The Truth Show is currently on display at 343 4th Ave in downtown San Diego (between J & K). It will run until Aug. 15. Call 619-417-8737 for more information. The show features the work of over 40 different artists.
LA WEEKLY 9/28/2001
Smog and Thunder and Really Big Eyes
Sandow Birk and Margaret Keane in Laguna
by Holly Myers
Sandow Birk, Allegory of the
Great War of the Californias (1998)
The Laguna Art Museum’s two current exhibitions — Margaret Keane and Keaneabilia and Sandow Birk’s In Smog and Thunder: Historical Works From the Great War of the Californias — carve a memorable trail through that ambiguous terrain between high art and popular culture. Of course, it’s not a particularly sparse landscape these days; art-world professionals everywhere are scrambling to catch up both with their artists, who’ve been mining the pop-culture fields for decades, and with their higher-paid counterparts in the popular industries. While most seem to focus on making art cool and entertaining, however, Laguna Art Museum curator Tyler Stallings and director Bolton Colburn seem to understand what a museum is actually good for. Rather than simply imitating pop culture, they explore it. The results are two wonderfully thoughtful and complex exhibitions, one that examines the substance of pop culture directly and another that showcases a contemporary artist’s use of pop culture in a lavish work of satire.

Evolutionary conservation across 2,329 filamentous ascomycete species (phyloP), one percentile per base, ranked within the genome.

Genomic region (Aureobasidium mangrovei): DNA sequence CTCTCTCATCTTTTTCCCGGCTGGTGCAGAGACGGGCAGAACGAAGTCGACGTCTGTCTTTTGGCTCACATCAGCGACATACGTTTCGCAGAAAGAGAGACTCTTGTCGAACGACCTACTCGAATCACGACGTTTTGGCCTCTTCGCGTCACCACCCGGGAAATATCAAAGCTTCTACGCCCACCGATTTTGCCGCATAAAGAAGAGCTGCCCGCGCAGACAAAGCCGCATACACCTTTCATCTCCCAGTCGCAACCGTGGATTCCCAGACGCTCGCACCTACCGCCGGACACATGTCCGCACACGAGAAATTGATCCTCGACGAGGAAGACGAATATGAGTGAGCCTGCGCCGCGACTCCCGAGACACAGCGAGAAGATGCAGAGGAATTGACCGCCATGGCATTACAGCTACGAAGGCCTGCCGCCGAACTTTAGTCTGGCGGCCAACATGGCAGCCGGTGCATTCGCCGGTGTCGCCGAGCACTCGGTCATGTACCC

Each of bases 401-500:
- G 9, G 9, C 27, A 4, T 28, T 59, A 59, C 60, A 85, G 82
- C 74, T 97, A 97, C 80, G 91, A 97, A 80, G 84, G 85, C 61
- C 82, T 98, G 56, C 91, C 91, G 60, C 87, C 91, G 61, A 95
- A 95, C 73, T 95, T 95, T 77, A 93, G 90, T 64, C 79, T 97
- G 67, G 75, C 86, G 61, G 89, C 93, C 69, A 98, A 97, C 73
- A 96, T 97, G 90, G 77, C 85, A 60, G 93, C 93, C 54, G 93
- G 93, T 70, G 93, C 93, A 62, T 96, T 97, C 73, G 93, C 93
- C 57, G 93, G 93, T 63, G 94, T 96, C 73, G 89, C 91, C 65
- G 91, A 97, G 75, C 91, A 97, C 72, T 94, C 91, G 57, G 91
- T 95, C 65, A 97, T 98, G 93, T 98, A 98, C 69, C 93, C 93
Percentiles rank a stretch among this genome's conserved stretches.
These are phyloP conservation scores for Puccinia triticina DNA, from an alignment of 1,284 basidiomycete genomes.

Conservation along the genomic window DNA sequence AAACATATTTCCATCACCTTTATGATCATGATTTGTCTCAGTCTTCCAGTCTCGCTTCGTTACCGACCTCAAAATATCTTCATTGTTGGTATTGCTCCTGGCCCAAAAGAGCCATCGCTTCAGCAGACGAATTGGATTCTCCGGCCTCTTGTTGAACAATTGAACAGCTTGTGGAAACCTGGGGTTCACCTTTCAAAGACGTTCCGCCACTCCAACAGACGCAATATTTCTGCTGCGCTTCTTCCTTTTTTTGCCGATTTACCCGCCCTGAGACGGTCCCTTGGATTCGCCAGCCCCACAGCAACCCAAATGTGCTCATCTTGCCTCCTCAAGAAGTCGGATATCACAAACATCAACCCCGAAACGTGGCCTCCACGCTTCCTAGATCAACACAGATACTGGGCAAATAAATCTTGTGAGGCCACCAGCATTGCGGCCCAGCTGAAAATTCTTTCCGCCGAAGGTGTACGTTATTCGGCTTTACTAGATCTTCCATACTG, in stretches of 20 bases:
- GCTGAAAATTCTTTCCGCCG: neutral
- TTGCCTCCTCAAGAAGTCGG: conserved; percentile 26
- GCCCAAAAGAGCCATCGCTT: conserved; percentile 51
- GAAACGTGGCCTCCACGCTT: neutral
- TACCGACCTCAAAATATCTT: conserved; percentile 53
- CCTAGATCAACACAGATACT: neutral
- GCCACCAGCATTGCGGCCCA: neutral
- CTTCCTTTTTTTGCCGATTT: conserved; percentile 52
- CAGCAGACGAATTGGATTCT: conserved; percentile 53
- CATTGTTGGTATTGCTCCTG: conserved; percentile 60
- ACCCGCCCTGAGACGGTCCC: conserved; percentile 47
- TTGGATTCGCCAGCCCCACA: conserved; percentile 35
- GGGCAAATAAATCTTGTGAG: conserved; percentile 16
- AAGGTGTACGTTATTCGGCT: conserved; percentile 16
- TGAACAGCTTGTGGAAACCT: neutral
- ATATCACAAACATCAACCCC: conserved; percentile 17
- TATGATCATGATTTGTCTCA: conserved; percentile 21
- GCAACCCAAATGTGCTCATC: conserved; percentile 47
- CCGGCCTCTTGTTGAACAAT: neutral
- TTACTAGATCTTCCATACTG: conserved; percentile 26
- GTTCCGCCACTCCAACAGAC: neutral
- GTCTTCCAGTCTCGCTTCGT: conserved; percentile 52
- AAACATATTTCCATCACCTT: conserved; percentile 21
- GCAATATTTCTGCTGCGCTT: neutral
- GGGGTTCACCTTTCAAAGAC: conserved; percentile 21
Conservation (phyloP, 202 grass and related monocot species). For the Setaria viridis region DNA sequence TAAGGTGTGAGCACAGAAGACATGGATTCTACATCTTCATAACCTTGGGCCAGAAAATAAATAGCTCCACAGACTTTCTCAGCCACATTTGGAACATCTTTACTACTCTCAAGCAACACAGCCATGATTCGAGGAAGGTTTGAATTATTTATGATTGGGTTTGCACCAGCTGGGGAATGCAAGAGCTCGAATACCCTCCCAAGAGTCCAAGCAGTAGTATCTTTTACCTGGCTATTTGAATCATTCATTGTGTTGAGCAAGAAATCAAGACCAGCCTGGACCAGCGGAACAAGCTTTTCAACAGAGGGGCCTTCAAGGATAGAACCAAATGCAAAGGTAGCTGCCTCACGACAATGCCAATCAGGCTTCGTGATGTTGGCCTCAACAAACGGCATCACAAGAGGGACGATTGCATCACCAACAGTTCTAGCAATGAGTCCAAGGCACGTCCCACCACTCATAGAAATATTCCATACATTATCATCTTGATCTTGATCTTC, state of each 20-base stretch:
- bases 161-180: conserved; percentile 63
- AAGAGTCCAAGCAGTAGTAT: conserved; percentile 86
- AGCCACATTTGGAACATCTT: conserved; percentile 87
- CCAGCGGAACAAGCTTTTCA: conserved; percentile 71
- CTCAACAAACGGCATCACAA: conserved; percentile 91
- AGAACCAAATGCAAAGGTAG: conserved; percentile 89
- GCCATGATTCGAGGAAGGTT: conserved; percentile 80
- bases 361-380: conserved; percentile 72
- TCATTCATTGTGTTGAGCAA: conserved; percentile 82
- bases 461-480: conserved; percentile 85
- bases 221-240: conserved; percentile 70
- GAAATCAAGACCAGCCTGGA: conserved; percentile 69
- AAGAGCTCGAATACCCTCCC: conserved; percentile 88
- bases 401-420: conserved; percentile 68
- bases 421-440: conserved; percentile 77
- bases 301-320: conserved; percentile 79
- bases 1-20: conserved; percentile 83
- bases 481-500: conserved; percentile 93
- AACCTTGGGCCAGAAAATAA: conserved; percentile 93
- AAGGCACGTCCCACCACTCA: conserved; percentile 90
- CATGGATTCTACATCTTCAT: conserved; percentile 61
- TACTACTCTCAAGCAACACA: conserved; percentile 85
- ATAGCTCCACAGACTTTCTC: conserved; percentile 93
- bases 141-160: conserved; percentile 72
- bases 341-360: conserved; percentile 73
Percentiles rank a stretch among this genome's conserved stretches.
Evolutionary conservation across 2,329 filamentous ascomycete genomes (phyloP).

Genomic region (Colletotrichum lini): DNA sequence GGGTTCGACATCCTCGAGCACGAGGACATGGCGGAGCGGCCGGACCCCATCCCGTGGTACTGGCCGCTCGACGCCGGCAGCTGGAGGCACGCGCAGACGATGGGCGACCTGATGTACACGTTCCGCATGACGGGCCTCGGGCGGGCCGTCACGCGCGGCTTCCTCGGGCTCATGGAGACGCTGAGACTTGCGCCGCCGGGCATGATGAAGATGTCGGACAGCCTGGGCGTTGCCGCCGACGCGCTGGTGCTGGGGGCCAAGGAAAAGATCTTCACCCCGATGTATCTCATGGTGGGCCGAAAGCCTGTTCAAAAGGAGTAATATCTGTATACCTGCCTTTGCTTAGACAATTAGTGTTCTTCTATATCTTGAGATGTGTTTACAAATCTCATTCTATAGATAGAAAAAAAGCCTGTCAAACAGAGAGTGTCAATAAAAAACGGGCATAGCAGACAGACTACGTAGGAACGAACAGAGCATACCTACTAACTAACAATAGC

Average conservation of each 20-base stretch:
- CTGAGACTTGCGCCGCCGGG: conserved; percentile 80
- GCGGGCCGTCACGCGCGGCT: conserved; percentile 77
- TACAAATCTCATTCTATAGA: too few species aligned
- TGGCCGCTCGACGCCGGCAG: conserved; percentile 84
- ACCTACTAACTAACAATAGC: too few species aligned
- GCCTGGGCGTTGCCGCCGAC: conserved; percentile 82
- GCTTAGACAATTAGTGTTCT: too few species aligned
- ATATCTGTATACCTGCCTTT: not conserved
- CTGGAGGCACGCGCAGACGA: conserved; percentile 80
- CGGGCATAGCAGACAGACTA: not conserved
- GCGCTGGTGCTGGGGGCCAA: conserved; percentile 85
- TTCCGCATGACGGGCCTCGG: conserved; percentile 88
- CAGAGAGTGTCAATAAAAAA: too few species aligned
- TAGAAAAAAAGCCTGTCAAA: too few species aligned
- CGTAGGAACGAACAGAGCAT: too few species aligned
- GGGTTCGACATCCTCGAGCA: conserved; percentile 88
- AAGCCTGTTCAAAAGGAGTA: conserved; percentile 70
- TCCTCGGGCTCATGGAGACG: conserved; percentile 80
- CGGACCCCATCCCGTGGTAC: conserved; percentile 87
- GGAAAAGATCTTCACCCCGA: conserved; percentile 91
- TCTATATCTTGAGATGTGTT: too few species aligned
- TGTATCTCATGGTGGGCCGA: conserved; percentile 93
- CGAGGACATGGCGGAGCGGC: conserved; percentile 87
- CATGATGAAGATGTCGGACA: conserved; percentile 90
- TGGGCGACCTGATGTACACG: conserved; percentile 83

The former focuses on the life work of Margaret Keane, whose portraits of wide-eyed women and children helped to define the pop-culture vernacular in the 1960s and ’70s. Aggressively marketed by her then-husband Walter, who claimed them as his own work, her early waif paintings met with enormous popular success. (Only after a 14-year legal battle was Margaret able to reclaim authorship from Walter.) A slew of Keane products and scores of imitators emerged, making the Keane “Big Eyes” a veritable staple of late-20th-century kitsch. The exhibition does not focus solely on the original work but covers the spectrum of the phenomenon, with roughly one-third devoted to Keane’s original paintings, another third to “Keaneabilia” (products and imitations derived from her work) and another third to contemporary artists influenced by Keane.